The Anxiety of Arrival
It’s lonely and a bit scary at the top
by Rick Levin
Eugene, we should talk. Sit down. I realize you’ve been feeling sorta strange lately, that your mood’s been trucking a bit wonky-doodle — whipping back and forth between hard-core emotions of anxiety and exhilaration. That’s understandable. In fact, it’s natural. The Ducks are soaring. They look like some precision instrument, fine-tuned and ever honing itself toward total domination. And, while you’re no doubt enjoying the pure spectacle and vicarious thrill of watching the progress of this gargantuan gridiron gizmo, it’s making you nervous, isn’t it, Eugene? You feel sort of — how to put it — exposed? Like a bull’s-eye, or a big fat piñata stuffed with excelsior and just hanging out in the open, ready to be thwacked by some snot-nosed bully looking for his playground advantage? You feel like a target, right?
Eugene, if the BCS poll, where the Ducks hold at No. 2 overall, could sing a song to you, it might be that creepy Conway Twitty ditty: I can almost hear the stillness as it yields to the sound of your heart beating/ And I can almost hear the echo of the thoughts that I know you must be thinking … And as I put my arms around you I can tell you’ve never been this far before. Yikes! It’s lonely at the top, and when you stare into the abyss, the abyss also stares into you. Like HAL did to that cosmonaut in 2001: A Space Odyssey, the cold computerized calculations of the BCS rankings have catapulted you into the limitless outer space of endless attention. Suddenly, you’re everyone’s darling. You’re numero uno in every other poll. Everyone is talking about the Ducks. The Ducks this, the Ducks that. Last week, during a segment on ESPN radio, an interviewer actually asked UO head coach Chip Kelly where the Ducks might need improvement — because, for all the world, they look like a perfect football team. That, Eugene, is some serious expectation. That’s pressure.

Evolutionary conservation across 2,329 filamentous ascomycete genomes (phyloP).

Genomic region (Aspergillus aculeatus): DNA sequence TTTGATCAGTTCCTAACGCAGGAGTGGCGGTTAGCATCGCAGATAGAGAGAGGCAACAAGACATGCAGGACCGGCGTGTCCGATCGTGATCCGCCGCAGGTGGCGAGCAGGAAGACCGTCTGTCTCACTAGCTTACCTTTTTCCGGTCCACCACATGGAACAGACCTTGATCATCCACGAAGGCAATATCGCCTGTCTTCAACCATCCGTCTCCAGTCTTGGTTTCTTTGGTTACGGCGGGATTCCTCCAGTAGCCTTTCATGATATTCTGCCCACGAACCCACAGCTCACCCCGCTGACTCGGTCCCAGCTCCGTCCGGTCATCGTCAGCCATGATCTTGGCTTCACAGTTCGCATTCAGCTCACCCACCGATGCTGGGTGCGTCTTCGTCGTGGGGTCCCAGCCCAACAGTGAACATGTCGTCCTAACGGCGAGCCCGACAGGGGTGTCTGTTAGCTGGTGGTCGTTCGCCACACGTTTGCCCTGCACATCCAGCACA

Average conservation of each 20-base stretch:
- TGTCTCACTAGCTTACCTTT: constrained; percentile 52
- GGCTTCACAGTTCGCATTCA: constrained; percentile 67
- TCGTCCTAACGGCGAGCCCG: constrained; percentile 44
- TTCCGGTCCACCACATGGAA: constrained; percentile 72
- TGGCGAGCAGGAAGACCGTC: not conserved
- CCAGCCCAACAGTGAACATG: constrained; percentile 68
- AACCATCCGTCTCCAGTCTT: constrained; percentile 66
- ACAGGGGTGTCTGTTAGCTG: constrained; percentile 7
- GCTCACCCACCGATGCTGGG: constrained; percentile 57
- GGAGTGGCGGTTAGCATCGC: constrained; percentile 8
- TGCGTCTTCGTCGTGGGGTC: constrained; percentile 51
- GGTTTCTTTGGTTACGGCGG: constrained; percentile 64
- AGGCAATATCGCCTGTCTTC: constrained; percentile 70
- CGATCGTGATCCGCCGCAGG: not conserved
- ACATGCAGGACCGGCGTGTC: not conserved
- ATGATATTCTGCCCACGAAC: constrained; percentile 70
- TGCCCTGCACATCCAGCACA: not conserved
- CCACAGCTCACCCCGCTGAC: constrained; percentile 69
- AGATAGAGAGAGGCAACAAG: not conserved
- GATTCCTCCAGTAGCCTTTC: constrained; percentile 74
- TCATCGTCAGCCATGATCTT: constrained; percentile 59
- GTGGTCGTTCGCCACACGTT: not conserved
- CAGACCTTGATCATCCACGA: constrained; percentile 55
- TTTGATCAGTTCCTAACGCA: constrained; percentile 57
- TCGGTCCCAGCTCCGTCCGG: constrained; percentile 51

There are all kinds of fancy names and diagnoses and analogies and metaphors for what you’re feeling, but I think it’s best summed up as the anxiety of the goalie at the penalty kick. And, so long as you keep winning, it don’t get no better. The not-so-hidden meaning of that Twitty song? You’re screwed.
Listen, Eugene, I don’t want to presume. I’m just here to offer some perspective, and tell you that you aren’t alone in your anxiety. Remember “Casey at the Bat,” and how he let down the fictional folks of Mudville? Your fear is valid, yes, but it doesn’t have to be paralyzing. I recall acutely the queasy feeling I had when the Sonics went against Jordan and the Bulls for the NBA title. And on a more personal level, my high school football team was a total juggernaut, going undefeated by huge spreads two years in a row. And, at the end of each of those glorious seasons, that same team was destroyed in the first round of the playoffs. From high-high to low-low, just like that. But any one of those losses had little or nothing to do with talent, or lack thereof. They were completely, and complexly, psychological — fear of success, fear of failure, fear of the unknown, plain old capital-F fear. Losing sucks, sure, but it’s also instructive.
So, look, Eugene: I’ve come not to bury the Ducks, but to praise them, and maybe, if only for a moment, to help you relax. As of this writing, and with each successive game, the Ducks have become incrementally, perhaps even exponentially, a better football team — and not just on paper. Their 60-13 drubbing of UCLA on Oct. 21, which was broadcast nationally, held more than just the obvious and expected triumphs. The subtleties of that particular victory were revealed in the contrasts to be found between watching the game live and in-person, and then re-watching the ESPN broadcast on the tube. For instance, seated in Autzen, I groaned like Chicken Little every time the Ducks defense gave up a freaking first down; but reviewing the game on TV, I noted with surprise how the commentators actually cracked up because the Ducks offense moved so rapidly there wasn’t time to slo-mo the previous play.
Somewhere between these poles — spoiled and overcritical versus bewildered and overawed — rests the true secret of the Ducks’ current success. Granted, coach Kelly’s insistence that every player take each game seriously (motto: “Win the day”), while refusing to take himself too seriously, is an age-old piece of clichéd motivational folderol rarely exemplified outside feel-good sports movies. What makes this team so special is that the carpe-diem dictum actually seems to have taken hold. Kelly’s innovative, machine-gun offense has been much heralded. But his ability to inspire is his real ace in the hole. There are brilliant architects, and there are born leaders, and rarely the twain meet. Kelly, however, appears to be both.